An interesting survey conducted in three countries namely US,UK and Germany have indicated that 46% of the consumers donot trust websites which rely only on “Passwords” for authentication. (Refer findings here)
If the findings of this survey is extended to India, then it means that the Internet Banking system in India where passwords are being used as a means of authentication instead of the legally mandated “Digital Signature” is also not being trusted by the customers. Though from the research angle it may not be proper to extend the findings without appropriate correction, if we consider that “Frequent users of Internet Banking” can be equated with the profile of the website users referred to in the survey, the situation in India may be qualitatively similar.
The survey also reports that an additional factor of authentication is prefered by the users. But different customers prefer different types of additional factor of authentication such as the mobile based authentication or ID cards or biometrics. Thus the Two Factor authentication which is being pushed by RBI appears to provide some additional comfort to the customers.
The current generation intelligent malware has however grown beyond the security offered by th 2F authentication and we need to have a serious re thinking on the authentication systems that can secure Indian Banking systems.
The Digital Signature System is definitely a legally recommended choice which is the minimum compliance standard. But time is fast approaching for the industry to start looking beyond mere adoption of the digital signature system and to think of further hardening of the authentication methodologies which are legally compliant and also is technologically as good as possible.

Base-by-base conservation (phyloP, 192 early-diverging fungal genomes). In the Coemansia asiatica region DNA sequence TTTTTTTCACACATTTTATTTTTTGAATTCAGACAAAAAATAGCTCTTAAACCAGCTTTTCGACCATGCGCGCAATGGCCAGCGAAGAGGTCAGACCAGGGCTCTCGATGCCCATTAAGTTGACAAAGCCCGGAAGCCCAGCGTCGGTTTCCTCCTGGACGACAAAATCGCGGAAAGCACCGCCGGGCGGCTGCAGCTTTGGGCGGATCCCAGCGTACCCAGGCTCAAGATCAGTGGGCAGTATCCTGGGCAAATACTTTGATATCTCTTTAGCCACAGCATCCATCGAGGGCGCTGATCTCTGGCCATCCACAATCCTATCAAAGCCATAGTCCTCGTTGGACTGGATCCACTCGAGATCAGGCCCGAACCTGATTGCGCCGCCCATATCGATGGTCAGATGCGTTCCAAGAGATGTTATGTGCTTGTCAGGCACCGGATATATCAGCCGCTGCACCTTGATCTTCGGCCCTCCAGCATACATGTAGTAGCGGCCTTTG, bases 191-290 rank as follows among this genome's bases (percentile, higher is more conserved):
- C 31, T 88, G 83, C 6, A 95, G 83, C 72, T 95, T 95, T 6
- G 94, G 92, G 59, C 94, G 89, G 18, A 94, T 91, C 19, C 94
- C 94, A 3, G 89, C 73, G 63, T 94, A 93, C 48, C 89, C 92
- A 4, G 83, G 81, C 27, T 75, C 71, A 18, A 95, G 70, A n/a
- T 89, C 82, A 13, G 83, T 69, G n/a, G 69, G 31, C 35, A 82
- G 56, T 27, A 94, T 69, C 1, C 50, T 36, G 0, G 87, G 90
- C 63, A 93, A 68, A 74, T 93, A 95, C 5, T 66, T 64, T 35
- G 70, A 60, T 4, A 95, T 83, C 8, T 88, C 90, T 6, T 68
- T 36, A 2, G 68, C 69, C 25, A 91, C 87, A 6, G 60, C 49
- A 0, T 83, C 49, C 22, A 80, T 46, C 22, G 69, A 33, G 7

At the same time, we need to keep in mind the factor of “Social Engineering” and “Lack of Security Awareness” as additional factors for considerations and not assume that what is technologically superior will necessarily be so in practice. We are aware how the Certifying authorities in India abuse the digital signature system and how the Controller of Certifying Authorities (CCA) is turning a blind eye to the irregularities.
Since our country has adopted the PKI system with a regulatory body controlled by the statute, the security of digital signature in usage is dependent on how effectively the system is monitored by the public authority such as the CCA.
Presently CCA would be happy just if digital signature is adopted. But this attitude needs to be quickly shifted to tightening the system so that the respect accorded to digital signatures in Indian law should not be eroded.